For those looking at how to invest for an income in retirement being able to seek impartial advice on the very best of what the market has to offer is invaluable.
Over the last 30 years we have carefully cultivated Killik & Co to remain completely impartial in selecting investments with our clients; a dedicated research team means that as a firm we are not limited to simply investing in to in-house funds, or third party research, and instead we are able to devote time to investigating opportunities and ensuring that our clients can benefit first-hand from this insight. So with a spotlight on Investing for Income we have asked three of our specialists for their perspectives on investing for an income and recent lessons they can share.
What three things do you always look for when picking fixed income bonds?
The company issuing the bond should be cash generative, have a solid balance sheet and good liquidity, with access to various financing options.
We know how easy it can be to get swept up with the herd when it comes to investments, can you give us an everyday example of not getting swept up in popular sentiment with a recent fixed income bond?
The outbreak of the Volkswagen’s diesel emissions scandal led to the sell-off in the company’s bonds, which attracted our attention. The German company, one of the largest car manufacturers in the world, is a frequent issuer in the sterling bond market but due to the company’s solid credit metrics, its bonds had never offered much yield. Although Volkswagen credit ratings were downgraded, the market started pricing in the risk that the company may fall into the sub-investment grade category. We thought this was too pessimistic and that there was an opportunity to buy bonds issued by a strong cash flow generative business with a solid balance sheet, at an attractive price. Almost two years after the crisis, the company continues to be rated investment-grade.
What has been one of your most memorable fixed income bond investment?
Back in August 2014, in the Managed Fixed Income Service we bought bonds issued by Burford Capital. Back then, Burford was a little known AIM-listed company involved in litigation finance, which was looking to raise debt through its first bond issue and was willing to offer an attractive coupon. Since then, Burford’s business has performed phenomenally well, acquiring scale, improving cash generation and increasing diversification.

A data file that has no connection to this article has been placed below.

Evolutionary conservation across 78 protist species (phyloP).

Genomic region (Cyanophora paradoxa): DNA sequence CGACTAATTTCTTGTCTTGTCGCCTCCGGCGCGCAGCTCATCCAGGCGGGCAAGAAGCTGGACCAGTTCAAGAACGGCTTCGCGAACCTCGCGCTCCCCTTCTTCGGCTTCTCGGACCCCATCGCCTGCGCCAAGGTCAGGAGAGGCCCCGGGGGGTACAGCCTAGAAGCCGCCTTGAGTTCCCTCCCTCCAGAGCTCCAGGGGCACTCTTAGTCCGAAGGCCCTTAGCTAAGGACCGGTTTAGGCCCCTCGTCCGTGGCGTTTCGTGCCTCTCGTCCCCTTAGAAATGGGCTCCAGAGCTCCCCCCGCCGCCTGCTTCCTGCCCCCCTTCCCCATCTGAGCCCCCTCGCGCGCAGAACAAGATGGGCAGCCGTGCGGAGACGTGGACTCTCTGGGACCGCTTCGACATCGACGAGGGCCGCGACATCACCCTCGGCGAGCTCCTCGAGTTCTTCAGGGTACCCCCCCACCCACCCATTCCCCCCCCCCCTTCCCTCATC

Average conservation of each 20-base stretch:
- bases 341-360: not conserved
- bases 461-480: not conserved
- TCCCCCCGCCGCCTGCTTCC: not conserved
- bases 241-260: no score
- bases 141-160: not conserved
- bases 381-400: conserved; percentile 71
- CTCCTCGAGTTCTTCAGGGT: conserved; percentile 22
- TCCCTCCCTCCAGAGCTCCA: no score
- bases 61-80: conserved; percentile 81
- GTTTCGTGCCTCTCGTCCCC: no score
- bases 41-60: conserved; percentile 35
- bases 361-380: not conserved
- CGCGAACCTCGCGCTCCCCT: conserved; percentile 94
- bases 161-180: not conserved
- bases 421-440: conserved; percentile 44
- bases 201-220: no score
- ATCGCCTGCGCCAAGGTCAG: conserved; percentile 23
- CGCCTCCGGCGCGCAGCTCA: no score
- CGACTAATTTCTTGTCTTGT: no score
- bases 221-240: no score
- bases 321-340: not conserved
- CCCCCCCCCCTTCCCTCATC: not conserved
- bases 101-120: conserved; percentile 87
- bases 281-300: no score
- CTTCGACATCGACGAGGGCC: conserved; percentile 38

What three things do you look for when picking dividend paying stocks?
An understandable business model with long-term competitive advantage; an attractive dividend yield supported by robust cash flows; and a strong balance sheet
Can you name a recent event that made you rethink a dividend paying stock?
A conference call with BASF, the German chemicals company, drew our attention to the defensive nature of its assets. At the time, the stock had sold off on concerns over global economic growth and a lower oil price, leaving the company trading on an attractive valuation with a dividend yield above 4.5%. These concerns have proven overblown, and the stock has rebounded nicely.
Can you share an example of how you scrutinised a recent dividend paying stock?
After looking closely at Johnson & Johnson’s three underlying divisions (Pharmaceutical, Medical Devices, and Consumer) it became clear that the market was not applying an appropriate valuation to each individual division when compared to other standalone businesses in the market. This so-called “conglomerate discount” appeared unusually wide, and when combined with a dividend yield of around 3%, gave us an attractive entry point for the stock.
What three things do you look for when picking income funds?
A consistent investment process; a growing income; and a diverse source of income.
What are some fundamental indicators that you keep an eye on with every fund that you curate?
Clearly whenever there is performance which is not in line with what we expect, that prompts closer scrutiny. An example that springs to mind is when we invested in a micro-cap fund and its performance started to go off the boil. Knowing where to look really makes a difference in understanding about whether to ride it out, or whether to move out. A closer look revealed that the fund had grown dramatically in size due to an influx of investment off the back of good performance. This resulted in the fund manager having too much money to invest in micro-cap companies anymore, instead investing in mid and large cap companies which was a complete change in strategy.
We always talk about building investments through patience and compounding, can you recall an Income fund that really typifies this?
In early 2008, ahead of the Financial Crisis, we put out a buy note on a fund mainly investing in shares of companies based in the Asia Pacific region. Since then there have been three instances where the fund has been down 15% or more; 36% in 2008, 16% in 2011 and 24% in 2015. In each case it recovered and since we put out our initial note in March 2008 the fund is up 193%, which really shows the power of patience and compounding.
Investment expertise is the foundation upon which Killik & Co is built and as such, is the lifeblood at the heart of our offering. Please do consider this content as commentary and remember that past performance may not repeat itself. As is the very nature of investing, there are inherent risks and the value of your investments will both rise and fall over time. All investments should be considered as part of an investment strategy tailored to your personal circumstances, for which your Investment Manager would be happy to advise you on. If you are not a currently a client and would like to speak to us about your portfolio please get in touch with the branch closest to you.